The Island of Miyajima is best known for the large floating tori gate in its harbor and for the Itsikushima shrine which is a UNESCO World Heritage Site. One of the buildings that make up the Itsikushima compels is the Toyokuni Shrine which has the nick name “Hall of One Thousand Tatami Mats” because of its large size.
“The best care killing scenery on the continent” is what naturalist John Muir wrote about Glacier National Park in the US and the adjoining Waterton Lakes National Park in Canada. A visit to Waterton Lakes National Park is an easy day trip from the US side and provides a different perspective on the mountain scenery and lakes that straddle the border between the two countries. Continue reading “A Scenic Day In Waterton Lakes National Park – Where the Prairie Meets the Mountains”
On a recent visit to London, my husband and I took a whirlwind tour through time, experiencing 5000 years of British Isles history in one day as we went to Stonehenge, Bath and Windsor. Our tour took us to the prehistoric ruins of Stonehenge, the Roman baths in Bath, and the (relatively) modern royal residence of Windsor Castle. Continue reading “A Day with Royals, Romans and Ruins – Visiting Historic Stonehenge, Bath and Windsor”
One final view of Italy’s majestic Dolomite granite peaks before we move on. This view is in the Rosengarten/Cantinaccio region. The German name, Rosengarten, derives from a legend about the dwarf king Lauren who supposedly had a rose garden here, but because of a curse, it can only be seen at sunset. These peaks average around 9000 ft. and since they are west facing, beautifully capture the orange glow of sunset. As with other regions in these mountains, there are ample scenic hiking opportunities in the area.
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With over 6000 square miles to explore in Italy’s Dolomite mountain region, we decided to make our home base in the town of Castelrotto/Kastelruth near the area of the Alpe Di Suisi (in Italian, or Seiser Alm in German). This high alpine meadow claims to be the highest and one of the largest alpine meadows in Europe at an altitude of approximately one mile above sea level and covering an area of approximately 23 square miles. Continue reading “Photo Essay: Hiking in the Alpe Di Siusi High Alpine Meadow in Italy’s Dolomites”
The Dolomite mountain region is northern Italy’s outdoor playground with numerous options for skiing in winter and hiking in summer. The 6000 square mile area is also protected as a UNESCO World Heritage Site. Driving through the area the views present granite peaks soaring over lush green meadows and picturesque towns with characteristic church steeples.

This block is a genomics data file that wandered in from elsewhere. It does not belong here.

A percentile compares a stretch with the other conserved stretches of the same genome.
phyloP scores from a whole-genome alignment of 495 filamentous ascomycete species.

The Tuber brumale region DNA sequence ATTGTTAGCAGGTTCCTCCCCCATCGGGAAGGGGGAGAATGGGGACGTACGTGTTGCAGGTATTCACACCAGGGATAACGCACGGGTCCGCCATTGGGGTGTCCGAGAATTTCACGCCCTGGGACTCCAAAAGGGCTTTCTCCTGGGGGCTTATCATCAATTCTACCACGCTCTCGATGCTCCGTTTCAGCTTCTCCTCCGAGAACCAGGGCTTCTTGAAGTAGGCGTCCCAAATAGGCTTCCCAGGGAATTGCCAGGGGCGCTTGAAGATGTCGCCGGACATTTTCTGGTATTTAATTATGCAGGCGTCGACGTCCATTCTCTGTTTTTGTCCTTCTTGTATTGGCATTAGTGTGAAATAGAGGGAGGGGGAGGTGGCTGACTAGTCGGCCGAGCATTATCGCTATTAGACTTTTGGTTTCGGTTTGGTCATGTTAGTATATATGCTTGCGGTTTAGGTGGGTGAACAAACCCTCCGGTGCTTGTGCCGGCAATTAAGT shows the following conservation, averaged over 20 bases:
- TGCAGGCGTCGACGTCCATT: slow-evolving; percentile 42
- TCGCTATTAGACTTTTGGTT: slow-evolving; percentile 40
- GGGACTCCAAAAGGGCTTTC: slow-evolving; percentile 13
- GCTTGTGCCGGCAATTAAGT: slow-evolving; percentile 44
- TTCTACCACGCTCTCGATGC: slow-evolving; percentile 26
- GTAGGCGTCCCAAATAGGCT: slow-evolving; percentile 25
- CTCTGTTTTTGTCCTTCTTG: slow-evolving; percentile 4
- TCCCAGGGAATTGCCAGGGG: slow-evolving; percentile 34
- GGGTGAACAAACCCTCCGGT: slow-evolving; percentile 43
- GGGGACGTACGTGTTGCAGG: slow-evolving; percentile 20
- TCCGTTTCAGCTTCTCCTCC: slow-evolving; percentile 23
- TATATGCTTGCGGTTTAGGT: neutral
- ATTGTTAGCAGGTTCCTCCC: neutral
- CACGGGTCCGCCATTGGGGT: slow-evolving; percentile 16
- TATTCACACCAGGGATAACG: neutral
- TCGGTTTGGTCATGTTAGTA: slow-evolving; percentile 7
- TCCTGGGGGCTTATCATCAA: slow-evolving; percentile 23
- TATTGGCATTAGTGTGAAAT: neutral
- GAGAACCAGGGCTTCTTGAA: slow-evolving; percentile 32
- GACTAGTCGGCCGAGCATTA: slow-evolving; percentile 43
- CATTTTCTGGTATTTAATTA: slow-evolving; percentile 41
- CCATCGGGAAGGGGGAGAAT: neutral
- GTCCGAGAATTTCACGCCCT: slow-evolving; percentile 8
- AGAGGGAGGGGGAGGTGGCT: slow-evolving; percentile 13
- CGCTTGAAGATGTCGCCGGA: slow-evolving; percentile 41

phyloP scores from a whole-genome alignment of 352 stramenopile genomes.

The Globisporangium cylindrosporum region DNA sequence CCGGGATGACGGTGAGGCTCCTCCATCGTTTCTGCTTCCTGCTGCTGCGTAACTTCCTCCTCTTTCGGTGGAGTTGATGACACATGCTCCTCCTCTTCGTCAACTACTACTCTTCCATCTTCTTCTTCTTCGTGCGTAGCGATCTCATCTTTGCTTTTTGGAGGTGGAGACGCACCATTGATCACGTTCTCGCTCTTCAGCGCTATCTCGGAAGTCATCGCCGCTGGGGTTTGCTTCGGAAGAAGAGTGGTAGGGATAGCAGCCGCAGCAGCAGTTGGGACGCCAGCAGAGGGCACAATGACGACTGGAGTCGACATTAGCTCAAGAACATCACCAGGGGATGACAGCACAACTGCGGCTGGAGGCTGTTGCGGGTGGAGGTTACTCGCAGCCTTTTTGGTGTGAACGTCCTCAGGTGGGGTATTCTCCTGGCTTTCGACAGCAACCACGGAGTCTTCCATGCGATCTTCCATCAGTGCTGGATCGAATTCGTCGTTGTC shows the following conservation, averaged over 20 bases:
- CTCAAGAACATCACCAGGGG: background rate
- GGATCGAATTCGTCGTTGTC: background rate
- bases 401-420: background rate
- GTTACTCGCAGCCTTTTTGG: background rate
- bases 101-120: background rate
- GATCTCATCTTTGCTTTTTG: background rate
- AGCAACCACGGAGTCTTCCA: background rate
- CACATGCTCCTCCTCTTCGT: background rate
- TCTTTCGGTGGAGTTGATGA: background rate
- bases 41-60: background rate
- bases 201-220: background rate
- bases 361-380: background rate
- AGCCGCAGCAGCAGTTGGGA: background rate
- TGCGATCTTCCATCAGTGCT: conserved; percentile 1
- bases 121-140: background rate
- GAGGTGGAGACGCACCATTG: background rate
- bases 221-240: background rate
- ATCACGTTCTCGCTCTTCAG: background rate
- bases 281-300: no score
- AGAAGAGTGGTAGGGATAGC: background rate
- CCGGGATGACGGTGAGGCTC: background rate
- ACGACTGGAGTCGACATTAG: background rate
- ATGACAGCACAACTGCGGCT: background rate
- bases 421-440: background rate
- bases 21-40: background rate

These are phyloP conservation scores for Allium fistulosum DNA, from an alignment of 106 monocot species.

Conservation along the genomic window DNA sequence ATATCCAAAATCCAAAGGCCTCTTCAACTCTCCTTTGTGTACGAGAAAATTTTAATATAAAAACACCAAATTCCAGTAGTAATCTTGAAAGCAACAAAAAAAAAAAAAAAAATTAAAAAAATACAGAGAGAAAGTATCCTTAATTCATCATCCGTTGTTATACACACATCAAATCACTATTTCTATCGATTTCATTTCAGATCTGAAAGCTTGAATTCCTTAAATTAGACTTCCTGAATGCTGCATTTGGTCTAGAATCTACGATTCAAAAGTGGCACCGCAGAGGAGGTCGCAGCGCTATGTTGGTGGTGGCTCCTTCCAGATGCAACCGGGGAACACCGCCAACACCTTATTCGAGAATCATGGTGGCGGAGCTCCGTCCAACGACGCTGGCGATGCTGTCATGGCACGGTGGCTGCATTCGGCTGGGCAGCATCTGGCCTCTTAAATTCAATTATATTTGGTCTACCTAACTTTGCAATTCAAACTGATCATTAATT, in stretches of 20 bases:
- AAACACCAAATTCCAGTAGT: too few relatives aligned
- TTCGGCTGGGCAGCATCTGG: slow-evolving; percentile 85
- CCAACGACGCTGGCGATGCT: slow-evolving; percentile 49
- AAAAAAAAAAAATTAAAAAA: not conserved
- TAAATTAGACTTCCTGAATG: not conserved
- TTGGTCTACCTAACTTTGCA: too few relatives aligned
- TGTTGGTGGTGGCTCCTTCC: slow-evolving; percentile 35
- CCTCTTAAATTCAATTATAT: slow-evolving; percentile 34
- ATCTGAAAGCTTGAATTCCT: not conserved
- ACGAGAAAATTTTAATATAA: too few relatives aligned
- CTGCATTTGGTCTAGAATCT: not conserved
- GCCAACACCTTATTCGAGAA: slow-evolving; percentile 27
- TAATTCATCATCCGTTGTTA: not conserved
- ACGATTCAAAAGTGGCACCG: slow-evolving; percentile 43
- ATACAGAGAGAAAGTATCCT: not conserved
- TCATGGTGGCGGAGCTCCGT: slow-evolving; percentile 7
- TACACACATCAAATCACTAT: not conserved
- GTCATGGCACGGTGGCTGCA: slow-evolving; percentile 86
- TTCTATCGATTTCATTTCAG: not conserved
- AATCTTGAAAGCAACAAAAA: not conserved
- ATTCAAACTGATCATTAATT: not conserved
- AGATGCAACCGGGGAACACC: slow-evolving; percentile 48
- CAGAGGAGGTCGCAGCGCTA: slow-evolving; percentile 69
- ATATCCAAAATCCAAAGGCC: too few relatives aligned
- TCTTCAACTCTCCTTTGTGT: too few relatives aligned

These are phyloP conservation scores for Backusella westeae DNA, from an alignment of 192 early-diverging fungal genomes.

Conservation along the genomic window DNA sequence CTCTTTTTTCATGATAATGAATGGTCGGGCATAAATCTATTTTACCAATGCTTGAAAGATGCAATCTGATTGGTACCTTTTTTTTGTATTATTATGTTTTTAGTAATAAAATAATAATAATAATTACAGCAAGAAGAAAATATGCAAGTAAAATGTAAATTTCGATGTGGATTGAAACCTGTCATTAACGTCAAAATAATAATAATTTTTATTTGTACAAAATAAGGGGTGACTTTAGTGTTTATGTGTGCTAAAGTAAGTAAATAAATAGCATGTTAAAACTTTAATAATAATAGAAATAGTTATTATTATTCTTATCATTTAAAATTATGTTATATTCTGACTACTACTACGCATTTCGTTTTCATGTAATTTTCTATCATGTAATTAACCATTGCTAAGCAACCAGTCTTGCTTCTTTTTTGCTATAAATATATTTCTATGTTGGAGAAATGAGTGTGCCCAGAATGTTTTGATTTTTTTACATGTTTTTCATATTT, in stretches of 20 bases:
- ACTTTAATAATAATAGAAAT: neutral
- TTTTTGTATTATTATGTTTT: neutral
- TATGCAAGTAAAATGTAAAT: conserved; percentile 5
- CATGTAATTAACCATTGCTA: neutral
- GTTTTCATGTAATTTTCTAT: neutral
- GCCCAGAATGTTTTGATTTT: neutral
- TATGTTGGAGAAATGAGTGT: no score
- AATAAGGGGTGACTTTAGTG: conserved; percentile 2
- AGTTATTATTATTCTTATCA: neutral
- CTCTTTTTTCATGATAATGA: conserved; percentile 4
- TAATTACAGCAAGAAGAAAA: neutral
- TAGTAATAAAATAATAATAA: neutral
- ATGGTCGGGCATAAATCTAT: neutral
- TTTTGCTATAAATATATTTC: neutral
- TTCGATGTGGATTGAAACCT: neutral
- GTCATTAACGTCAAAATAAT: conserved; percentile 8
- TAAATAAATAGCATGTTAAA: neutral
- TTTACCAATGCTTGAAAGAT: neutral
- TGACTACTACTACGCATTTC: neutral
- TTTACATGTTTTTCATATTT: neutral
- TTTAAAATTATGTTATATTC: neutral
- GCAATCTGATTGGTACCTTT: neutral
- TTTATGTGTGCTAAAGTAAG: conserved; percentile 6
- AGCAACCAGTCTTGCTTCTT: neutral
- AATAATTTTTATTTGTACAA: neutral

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I like hiking the Italian way. On a recent trip to Italy for a Dolomite trekking holiday with my husband and daughter, we discovered that in Italy, “la dolce vita” or “the sweet life”, applies equally to hiking as it does to all other things Italian. Continue reading “Hiking Like an Italian on My Dolomite Trekking Holiday”
The Dolomites are a spectacular mountain range in northern Italy. 6000 square miles of jagged limestone peaks, they have been a tourist destination since the mid 1800’s. But it was the 1956 Winter Olympics in the region that put this mountain range on the winter skiing map. In the summer, the high alpine meadows are shared by hikers and the local cows as they move to the higher pastures for grazing.
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Bavaria’s Wieskirche or the Pilgrimage Church of Wies, is a UNESCO protected church in the green bucolic foothills of the German alps that was built in the mid 18th century by two brothers, J.B. and Dominikus ZImmermann. The site became a pilgrimage destination to see the Scourged Saviour, a wooden statue that was purported to produce miracles to those who prayed to it. When the existing chapel that displayed the wooden figure became too small for the pilgrimage rush, the local abbey commissioned the larger church and shrine – and so the Wieskirche was built. Continue reading “Bavaria’s Wieskirche – The Pilgrimage Church of Wies in Photos”
I had my first Paducah quilt show experience when I entered a quilt into the contest for the first time, and found lots of creativity in this city besides just the quilting kind.
It may seem odd that the subject of an inaugural blog post would be about traveling to Paducah, Kentucky, but to a quilter this is near to being a pilgrimage to Mecca.